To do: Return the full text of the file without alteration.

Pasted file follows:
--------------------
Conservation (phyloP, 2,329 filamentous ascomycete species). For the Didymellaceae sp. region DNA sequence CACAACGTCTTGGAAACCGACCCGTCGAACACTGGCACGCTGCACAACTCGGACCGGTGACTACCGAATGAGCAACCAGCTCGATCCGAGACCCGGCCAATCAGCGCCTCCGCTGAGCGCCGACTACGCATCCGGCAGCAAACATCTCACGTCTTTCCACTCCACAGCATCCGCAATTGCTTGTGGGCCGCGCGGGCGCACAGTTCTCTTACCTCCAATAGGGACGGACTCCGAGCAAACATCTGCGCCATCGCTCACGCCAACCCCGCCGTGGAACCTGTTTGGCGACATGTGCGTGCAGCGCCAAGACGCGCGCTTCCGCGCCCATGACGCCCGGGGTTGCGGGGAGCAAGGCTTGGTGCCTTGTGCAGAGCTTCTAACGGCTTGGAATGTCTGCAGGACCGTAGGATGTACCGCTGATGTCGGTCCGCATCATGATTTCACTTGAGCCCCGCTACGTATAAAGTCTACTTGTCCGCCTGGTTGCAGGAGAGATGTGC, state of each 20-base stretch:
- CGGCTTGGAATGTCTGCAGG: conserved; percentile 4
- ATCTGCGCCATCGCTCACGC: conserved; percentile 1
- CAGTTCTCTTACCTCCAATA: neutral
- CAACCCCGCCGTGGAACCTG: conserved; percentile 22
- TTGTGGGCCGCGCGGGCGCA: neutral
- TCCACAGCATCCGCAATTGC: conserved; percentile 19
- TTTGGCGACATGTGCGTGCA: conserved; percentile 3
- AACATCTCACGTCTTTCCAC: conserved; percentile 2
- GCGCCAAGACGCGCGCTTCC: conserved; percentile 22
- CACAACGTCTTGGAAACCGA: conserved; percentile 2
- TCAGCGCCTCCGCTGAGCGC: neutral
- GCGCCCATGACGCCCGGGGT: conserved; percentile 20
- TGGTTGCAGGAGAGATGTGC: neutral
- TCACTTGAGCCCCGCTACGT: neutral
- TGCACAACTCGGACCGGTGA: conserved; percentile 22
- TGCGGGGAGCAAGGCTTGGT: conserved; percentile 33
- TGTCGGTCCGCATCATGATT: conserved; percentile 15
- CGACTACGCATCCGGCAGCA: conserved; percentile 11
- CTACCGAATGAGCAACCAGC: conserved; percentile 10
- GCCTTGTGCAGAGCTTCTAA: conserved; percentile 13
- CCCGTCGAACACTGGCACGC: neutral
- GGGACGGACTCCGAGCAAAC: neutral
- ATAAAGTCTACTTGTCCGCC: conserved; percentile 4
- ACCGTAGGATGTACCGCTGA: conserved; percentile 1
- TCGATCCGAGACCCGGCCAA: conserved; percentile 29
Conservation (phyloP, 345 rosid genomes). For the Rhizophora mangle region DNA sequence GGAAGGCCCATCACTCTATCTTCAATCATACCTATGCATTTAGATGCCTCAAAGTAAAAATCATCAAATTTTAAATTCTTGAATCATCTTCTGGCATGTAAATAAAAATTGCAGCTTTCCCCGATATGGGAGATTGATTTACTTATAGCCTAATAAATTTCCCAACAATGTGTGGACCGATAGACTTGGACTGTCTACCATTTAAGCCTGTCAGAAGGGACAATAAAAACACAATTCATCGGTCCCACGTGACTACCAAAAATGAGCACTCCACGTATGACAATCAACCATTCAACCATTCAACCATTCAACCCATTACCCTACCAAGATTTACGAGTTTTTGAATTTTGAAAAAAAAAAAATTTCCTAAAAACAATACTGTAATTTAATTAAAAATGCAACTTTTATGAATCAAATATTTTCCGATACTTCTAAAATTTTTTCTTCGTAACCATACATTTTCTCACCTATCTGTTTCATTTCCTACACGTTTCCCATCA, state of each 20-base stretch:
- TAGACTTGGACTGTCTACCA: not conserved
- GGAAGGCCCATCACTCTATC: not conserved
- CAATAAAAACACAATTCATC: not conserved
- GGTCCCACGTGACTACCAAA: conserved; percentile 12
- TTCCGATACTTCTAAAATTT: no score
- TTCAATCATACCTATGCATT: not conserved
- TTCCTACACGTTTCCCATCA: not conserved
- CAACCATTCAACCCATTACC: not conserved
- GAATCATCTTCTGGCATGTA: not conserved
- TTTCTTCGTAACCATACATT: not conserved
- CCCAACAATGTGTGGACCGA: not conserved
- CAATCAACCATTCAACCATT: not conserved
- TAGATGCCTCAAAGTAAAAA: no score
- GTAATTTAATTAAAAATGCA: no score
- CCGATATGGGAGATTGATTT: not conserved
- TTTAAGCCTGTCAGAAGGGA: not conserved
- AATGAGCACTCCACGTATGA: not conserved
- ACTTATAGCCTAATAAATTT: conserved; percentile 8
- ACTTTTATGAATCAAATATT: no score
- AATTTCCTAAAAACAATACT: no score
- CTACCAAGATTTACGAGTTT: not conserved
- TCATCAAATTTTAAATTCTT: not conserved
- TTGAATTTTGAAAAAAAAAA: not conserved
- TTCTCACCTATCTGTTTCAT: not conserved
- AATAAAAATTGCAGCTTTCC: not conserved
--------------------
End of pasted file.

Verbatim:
Conservation (phyloP, 2,329 filamentous ascomycete species). For the Didymellaceae sp. region DNA sequence CACAACGTCTTGGAAACCGACCCGTCGAACACTGGCACGCTGCACAACTCGGACCGGTGACTACCGAATGAGCAACCAGCTCGATCCGAGACCCGGCCAATCAGCGCCTCCGCTGAGCGCCGACTACGCATCCGGCAGCAAACATCTCACGTCTTTCCACTCCACAGCATCCGCAATTGCTTGTGGGCCGCGCGGGCGCACAGTTCTCTTACCTCCAATAGGGACGGACTCCGAGCAAACATCTGCGCCATCGCTCACGCCAACCCCGCCGTGGAACCTGTTTGGCGACATGTGCGTGCAGCGCCAAGACGCGCGCTTCCGCGCCCATGACGCCCGGGGTTGCGGGGAGCAAGGCTTGGTGCCTTGTGCAGAGCTTCTAACGGCTTGGAATGTCTGCAGGACCGTAGGATGTACCGCTGATGTCGGTCCGCATCATGATTTCACTTGAGCCCCGCTACGTATAAAGTCTACTTGTCCGCCTGGTTGCAGGAGAGATGTGC, state of each 20-base stretch:
- CGGCTTGGAATGTCTGCAGG: conserved; percentile 4
- ATCTGCGCCATCGCTCACGC: conserved; percentile 1
- CAGTTCTCTTACCTCCAATA: neutral
- CAACCCCGCCGTGGAACCTG: conserved; percentile 22
- TTGTGGGCCGCGCGGGCGCA: neutral
- TCCACAGCATCCGCAATTGC: conserved; percentile 19
- TTTGGCGACATGTGCGTGCA: conserved; percentile 3
- AACATCTCACGTCTTTCCAC: conserved; percentile 2
- GCGCCAAGACGCGCGCTTCC: conserved; percentile 22
- CACAACGTCTTGGAAACCGA: conserved; percentile 2
- TCAGCGCCTCCGCTGAGCGC: neutral
- GCGCCCATGACGCCCGGGGT: conserved; percentile 20
- TGGTTGCAGGAGAGATGTGC: neutral
- TCACTTGAGCCCCGCTACGT: neutral
- TGCACAACTCGGACCGGTGA: conserved; percentile 22
- TGCGGGGAGCAAGGCTTGGT: conserved; percentile 33
- TGTCGGTCCGCATCATGATT: conserved; percentile 15
- CGACTACGCATCCGGCAGCA: conserved; percentile 11
- CTACCGAATGAGCAACCAGC: conserved; percentile 10
- GCCTTGTGCAGAGCTTCTAA: conserved; percentile 13
- CCCGTCGAACACTGGCACGC: neutral
- GGGACGGACTCCGAGCAAAC: neutral
- ATAAAGTCTACTTGTCCGCC: conserved; percentile 4
- ACCGTAGGATGTACCGCTGA: conserved; percentile 1
- TCGATCCGAGACCCGGCCAA: conserved; percentile 29
Conservation (phyloP, 345 rosid genomes). For the Rhizophora mangle region DNA sequence GGAAGGCCCATCACTCTATCTTCAATCATACCTATGCATTTAGATGCCTCAAAGTAAAAATCATCAAATTTTAAATTCTTGAATCATCTTCTGGCATGTAAATAAAAATTGCAGCTTTCCCCGATATGGGAGATTGATTTACTTATAGCCTAATAAATTTCCCAACAATGTGTGGACCGATAGACTTGGACTGTCTACCATTTAAGCCTGTCAGAAGGGACAATAAAAACACAATTCATCGGTCCCACGTGACTACCAAAAATGAGCACTCCACGTATGACAATCAACCATTCAACCATTCAACCATTCAACCCATTACCCTACCAAGATTTACGAGTTTTTGAATTTTGAAAAAAAAAAAATTTCCTAAAAACAATACTGTAATTTAATTAAAAATGCAACTTTTATGAATCAAATATTTTCCGATACTTCTAAAATTTTTTCTTCGTAACCATACATTTTCTCACCTATCTGTTTCATTTCCTACACGTTTCCCATCA, state of each 20-base stretch:
- TAGACTTGGACTGTCTACCA: not conserved
- GGAAGGCCCATCACTCTATC: not conserved
- CAATAAAAACACAATTCATC: not conserved
- GGTCCCACGTGACTACCAAA: conserved; percentile 12
- TTCCGATACTTCTAAAATTT: no score
- TTCAATCATACCTATGCATT: not conserved
- TTCCTACACGTTTCCCATCA: not conserved
- CAACCATTCAACCCATTACC: not conserved
- GAATCATCTTCTGGCATGTA: not conserved
- TTTCTTCGTAACCATACATT: not conserved
- CCCAACAATGTGTGGACCGA: not conserved
- CAATCAACCATTCAACCATT: not conserved
- TAGATGCCTCAAAGTAAAAA: no score
- GTAATTTAATTAAAAATGCA: no score
- CCGATATGGGAGATTGATTT: not conserved
- TTTAAGCCTGTCAGAAGGGA: not conserved
- AATGAGCACTCCACGTATGA: not conserved
- ACTTATAGCCTAATAAATTT: conserved; percentile 8
- ACTTTTATGAATCAAATATT: no score
- AATTTCCTAAAAACAATACT: no score
- CTACCAAGATTTACGAGTTT: not conserved
- TCATCAAATTTTAAATTCTT: not conserved
- TTGAATTTTGAAAAAAAAAA: not conserved
- TTCTCACCTATCTGTTTCAT: not conserved
- AATAAAAATTGCAGCTTTCC: not conserved